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Riding out the storm
of changing times

(March 9, 2000, Gazette)

By Kelley Power

As I write this, a 16-year-old boy is waiting in the remand centre in St. John’s for a hearing in April which will determine whether or not he will be tried as an adult for the murder of Samantha Walsh. This, I’m sure, you all know.

For the past month, most of us have followed the story of the disappearance of the 13-year-old Fleur de Lys girl, waiting for any news of her possible fate. When it finally came, I’m positive that I heard a resounding gasp of shock and disbelief echo around the island.

Undoubtably, it wasn’t the discovery of the crime itself that surprised us; after three weeks of fruitless searching turned up no trace of the girl, most of us who huddled around our television sets every evening expected the worst.


Neither were the details of the crime particularly appalling – we are, after all, a society that has become desensitized to even the most violent of crimes thanks to the vivid detail we have available to us through the media.

Rather, what makes this act particularly disturbing to the people of Newfoundland is the implication it has for our continued confidence in this island as a refuge from the nefarious attitudes that exist in the rest of the world.

We like to think that we don’t have to look upon every stranger with suspicion, that we can walk down a street without clutching our wallets tightly to our chests. We want to believe that we really know our friends and neighbours.

Newfoundlanders are re-nowned for their hospitality and friendliness toward each other and to those who visit the island. The basis of this pleasant disposition is the natural tendency we have to give people the benefit of the doubt, trusting rather than distrusting on sight.

Since we have always held up rural Newfoundland as the area that best demonstrates this characteristic of our culture, it comes as an even greater shock for us to discover that an outport community could be the backdrop of such a heinous crime as occurred in Fleur de Lys.
The outrage over the death of Samantha Walsh puts me in mind of the reaction to the brutal murder of a young girl by the name of Dana Bradley. Her body was found in a wooded area off Maddox Cove Road in 1981.

There was a similar backlash of fear and suspicion in the time following that crime. And to make matters worse, the public – not to mention the girl’s parents – couldn’t even be comforted by the fact that the killer(s) were apprehended. That murder remains unsolved.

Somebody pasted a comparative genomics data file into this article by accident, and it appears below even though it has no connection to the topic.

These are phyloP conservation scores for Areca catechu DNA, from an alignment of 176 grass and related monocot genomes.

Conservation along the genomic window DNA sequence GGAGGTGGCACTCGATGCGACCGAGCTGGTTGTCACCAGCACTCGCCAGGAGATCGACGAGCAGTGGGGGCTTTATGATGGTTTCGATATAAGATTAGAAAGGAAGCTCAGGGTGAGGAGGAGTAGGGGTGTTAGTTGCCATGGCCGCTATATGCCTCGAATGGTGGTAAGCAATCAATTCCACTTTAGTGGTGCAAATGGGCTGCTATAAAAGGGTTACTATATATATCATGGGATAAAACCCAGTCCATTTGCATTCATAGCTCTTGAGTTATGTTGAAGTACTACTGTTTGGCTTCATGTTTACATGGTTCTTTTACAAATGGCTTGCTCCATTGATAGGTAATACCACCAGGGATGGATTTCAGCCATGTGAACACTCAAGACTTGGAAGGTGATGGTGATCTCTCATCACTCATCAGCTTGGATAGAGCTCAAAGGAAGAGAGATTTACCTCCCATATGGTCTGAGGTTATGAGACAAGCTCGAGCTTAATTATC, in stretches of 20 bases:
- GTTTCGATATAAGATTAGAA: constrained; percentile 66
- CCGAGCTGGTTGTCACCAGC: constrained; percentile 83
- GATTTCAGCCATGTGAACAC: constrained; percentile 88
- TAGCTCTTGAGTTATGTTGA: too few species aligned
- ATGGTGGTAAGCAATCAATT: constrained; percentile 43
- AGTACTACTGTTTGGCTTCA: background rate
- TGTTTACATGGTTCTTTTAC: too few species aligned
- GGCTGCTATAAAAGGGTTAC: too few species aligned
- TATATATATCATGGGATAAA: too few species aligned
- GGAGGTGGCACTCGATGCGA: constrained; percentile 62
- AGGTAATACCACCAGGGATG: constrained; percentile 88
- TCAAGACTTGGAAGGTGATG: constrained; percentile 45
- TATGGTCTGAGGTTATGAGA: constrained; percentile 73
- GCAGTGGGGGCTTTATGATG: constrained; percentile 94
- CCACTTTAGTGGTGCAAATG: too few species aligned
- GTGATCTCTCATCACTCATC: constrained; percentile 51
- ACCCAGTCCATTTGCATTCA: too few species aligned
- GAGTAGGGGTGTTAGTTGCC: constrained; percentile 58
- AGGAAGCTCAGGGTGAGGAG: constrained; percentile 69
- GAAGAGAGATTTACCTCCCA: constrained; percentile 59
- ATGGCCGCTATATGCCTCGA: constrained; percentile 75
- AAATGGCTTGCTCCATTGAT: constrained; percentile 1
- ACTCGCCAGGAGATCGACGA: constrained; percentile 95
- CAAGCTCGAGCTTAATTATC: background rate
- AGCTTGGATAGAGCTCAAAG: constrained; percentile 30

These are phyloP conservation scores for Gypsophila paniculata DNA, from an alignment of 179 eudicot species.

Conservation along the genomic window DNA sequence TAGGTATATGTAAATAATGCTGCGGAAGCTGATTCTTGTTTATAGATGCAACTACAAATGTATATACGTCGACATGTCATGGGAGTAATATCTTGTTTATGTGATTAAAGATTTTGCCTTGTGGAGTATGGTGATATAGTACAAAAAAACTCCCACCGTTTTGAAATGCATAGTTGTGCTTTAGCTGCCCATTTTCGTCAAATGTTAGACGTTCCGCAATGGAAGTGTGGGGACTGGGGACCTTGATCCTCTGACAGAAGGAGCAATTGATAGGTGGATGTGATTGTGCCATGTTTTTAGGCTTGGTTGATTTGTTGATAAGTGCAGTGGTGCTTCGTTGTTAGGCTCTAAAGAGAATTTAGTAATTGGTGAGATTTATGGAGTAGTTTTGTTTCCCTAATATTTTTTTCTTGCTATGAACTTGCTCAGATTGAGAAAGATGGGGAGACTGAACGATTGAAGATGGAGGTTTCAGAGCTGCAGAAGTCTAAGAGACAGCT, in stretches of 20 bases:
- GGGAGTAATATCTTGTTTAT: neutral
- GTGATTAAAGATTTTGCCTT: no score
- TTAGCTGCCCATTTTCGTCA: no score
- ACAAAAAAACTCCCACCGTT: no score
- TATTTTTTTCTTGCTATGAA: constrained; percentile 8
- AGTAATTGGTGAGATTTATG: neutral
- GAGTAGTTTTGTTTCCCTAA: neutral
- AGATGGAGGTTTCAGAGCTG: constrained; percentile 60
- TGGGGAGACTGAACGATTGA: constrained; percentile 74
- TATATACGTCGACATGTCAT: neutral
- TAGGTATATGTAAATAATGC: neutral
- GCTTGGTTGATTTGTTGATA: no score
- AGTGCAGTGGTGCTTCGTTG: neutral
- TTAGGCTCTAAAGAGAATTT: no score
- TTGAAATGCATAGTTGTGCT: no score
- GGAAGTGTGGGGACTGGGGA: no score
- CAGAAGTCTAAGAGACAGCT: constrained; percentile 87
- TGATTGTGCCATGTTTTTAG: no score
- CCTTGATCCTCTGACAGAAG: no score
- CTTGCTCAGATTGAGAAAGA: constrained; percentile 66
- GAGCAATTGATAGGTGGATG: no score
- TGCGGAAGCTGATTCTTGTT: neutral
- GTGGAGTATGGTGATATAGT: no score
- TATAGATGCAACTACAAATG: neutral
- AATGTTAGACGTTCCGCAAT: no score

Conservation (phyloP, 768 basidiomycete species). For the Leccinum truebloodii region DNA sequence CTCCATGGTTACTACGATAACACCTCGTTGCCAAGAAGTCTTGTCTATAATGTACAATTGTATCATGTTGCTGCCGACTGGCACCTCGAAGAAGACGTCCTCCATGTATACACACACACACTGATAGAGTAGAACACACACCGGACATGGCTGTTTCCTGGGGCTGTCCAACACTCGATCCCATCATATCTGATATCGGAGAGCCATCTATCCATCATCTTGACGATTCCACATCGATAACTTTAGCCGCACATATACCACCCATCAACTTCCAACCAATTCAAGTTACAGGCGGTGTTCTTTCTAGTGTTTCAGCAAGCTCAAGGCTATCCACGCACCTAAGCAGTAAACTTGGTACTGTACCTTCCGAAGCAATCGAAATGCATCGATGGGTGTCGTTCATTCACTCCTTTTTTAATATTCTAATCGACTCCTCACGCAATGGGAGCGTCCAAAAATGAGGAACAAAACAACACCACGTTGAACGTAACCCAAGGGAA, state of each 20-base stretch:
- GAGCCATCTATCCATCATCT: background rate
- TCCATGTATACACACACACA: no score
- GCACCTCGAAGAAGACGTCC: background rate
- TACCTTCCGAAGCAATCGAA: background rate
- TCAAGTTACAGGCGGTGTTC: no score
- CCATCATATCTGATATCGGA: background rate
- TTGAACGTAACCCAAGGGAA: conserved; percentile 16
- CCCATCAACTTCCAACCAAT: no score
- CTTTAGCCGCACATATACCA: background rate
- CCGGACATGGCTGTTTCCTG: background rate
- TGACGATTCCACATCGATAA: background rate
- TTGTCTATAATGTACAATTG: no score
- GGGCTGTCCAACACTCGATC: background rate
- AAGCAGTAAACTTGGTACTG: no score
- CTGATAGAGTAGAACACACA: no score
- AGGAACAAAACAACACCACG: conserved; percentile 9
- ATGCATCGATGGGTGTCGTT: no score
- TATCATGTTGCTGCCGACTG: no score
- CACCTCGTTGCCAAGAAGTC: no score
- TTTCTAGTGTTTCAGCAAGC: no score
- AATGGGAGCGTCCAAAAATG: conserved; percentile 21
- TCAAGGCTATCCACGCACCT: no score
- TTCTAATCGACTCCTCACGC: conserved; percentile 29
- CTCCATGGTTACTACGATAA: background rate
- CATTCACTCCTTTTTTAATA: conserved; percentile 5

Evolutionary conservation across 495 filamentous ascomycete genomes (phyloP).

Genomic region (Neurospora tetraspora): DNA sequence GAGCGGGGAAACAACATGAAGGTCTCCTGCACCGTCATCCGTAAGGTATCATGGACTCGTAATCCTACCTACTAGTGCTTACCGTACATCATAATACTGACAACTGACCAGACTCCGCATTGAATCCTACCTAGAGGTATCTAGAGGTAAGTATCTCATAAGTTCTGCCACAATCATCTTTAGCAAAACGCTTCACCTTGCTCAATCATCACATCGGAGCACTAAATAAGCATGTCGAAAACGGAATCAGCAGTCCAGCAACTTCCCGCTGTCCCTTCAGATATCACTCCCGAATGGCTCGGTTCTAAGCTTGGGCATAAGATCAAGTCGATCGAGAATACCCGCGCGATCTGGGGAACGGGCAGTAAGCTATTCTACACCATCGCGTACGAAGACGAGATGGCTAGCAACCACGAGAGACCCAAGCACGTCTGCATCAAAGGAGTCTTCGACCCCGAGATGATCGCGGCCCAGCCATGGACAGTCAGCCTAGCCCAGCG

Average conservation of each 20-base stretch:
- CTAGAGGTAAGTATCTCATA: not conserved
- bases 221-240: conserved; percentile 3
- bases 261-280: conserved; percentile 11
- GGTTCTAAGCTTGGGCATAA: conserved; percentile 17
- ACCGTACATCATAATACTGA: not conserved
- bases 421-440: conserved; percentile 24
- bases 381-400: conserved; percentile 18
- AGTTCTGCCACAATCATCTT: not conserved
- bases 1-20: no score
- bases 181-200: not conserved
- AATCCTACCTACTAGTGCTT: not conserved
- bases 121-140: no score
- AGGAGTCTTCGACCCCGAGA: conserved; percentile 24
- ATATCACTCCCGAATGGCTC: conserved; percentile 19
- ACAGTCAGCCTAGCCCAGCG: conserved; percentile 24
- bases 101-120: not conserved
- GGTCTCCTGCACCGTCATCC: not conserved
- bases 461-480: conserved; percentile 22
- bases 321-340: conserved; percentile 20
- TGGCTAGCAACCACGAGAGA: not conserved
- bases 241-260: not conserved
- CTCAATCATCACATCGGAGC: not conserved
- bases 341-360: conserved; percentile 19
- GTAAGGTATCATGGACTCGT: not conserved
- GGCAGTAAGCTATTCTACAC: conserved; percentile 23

But the lesson taught to us by these events seems so quickly forgotten. After the initial shock wears off, we resume our usual routines – leaving back doors unlocked, hitchhiking on quiet roads – deeming the crime that spawned our fears an aberration of the norm, rather than a sign of changing times.

Support for this attitude can be easily found. Information from Statistics Canada for 1998 credits Newfoundland with one of the lowest rates of violent crime in the country. For that year we also had the third lowest rate of homicide in Canada – 1.29 per 100,000 people.

Not bad, but it doesn’t alter the fact that there has been a steady climb in that rate since 1994.

But is all this signalling a change in the traditional Newfoundland way of life? Maybe, to some extent.

Let’s be realistic: things simply aren’t the same as they used to be. You can’t walk home alone at night and be 100 per cent sure of your safety. You can’t leave your car running while you dart into the bank. It’s not even safe to shake a fist at the kids that throw snowballs at your car; the little punks might turn and beat the crap out of you.

It might, however, be extreme to say that our society is plunging into a deep, downward spiral. The shift is not so severe that we need to become a fearmongering, gun-toting, barred-windowed population.
We are, after all, a people with an inherently good nature – that has to buffer at least some of the degenerative behaviour that finds its way here. Couple this characteristic with the exercising of an extra bit of caution in our lives and we might see less evidence of negative changes.

For students, developing a cautious nature would, I believe, be especially important because, as is the tendency of the young, we too often overlook our own mortality.

How often, for example, do those of you with a penchant for pugilism stop to consider the fact that one of these days your opponent might pull a knife instead of just sticking you with a mouth-full of fist?
And the next time you accept a drink from a stranger in a bar, remember that rohypnol (the “date rape drug”) is virtually undetectable and there are indications that it has been used here on the island.
Staying on that note, it’s important to realize that alcohol is much more commonly found to be associated with sexual assault than rohypnol. Make sure that if you drink, someone trustworthy – and relatively sober – is there to watch out for you.

These aren’t complicated concepts. They’re small, simple things to be aware of in order to prevent more serious situations from developing.
We can’t prevent miscreant ideas from creeping into the fabric of our society; a total severing of ties between the island and the mainland would be necessary. For many reasons, most obviously economic, such an act would be undesirable.

Our only option, really, is to pursue a policy of effective damage control. Awareness of the changes that are occurring around us, and a desire not to let them ruin the culture we have come to know and love, are at least a beginning.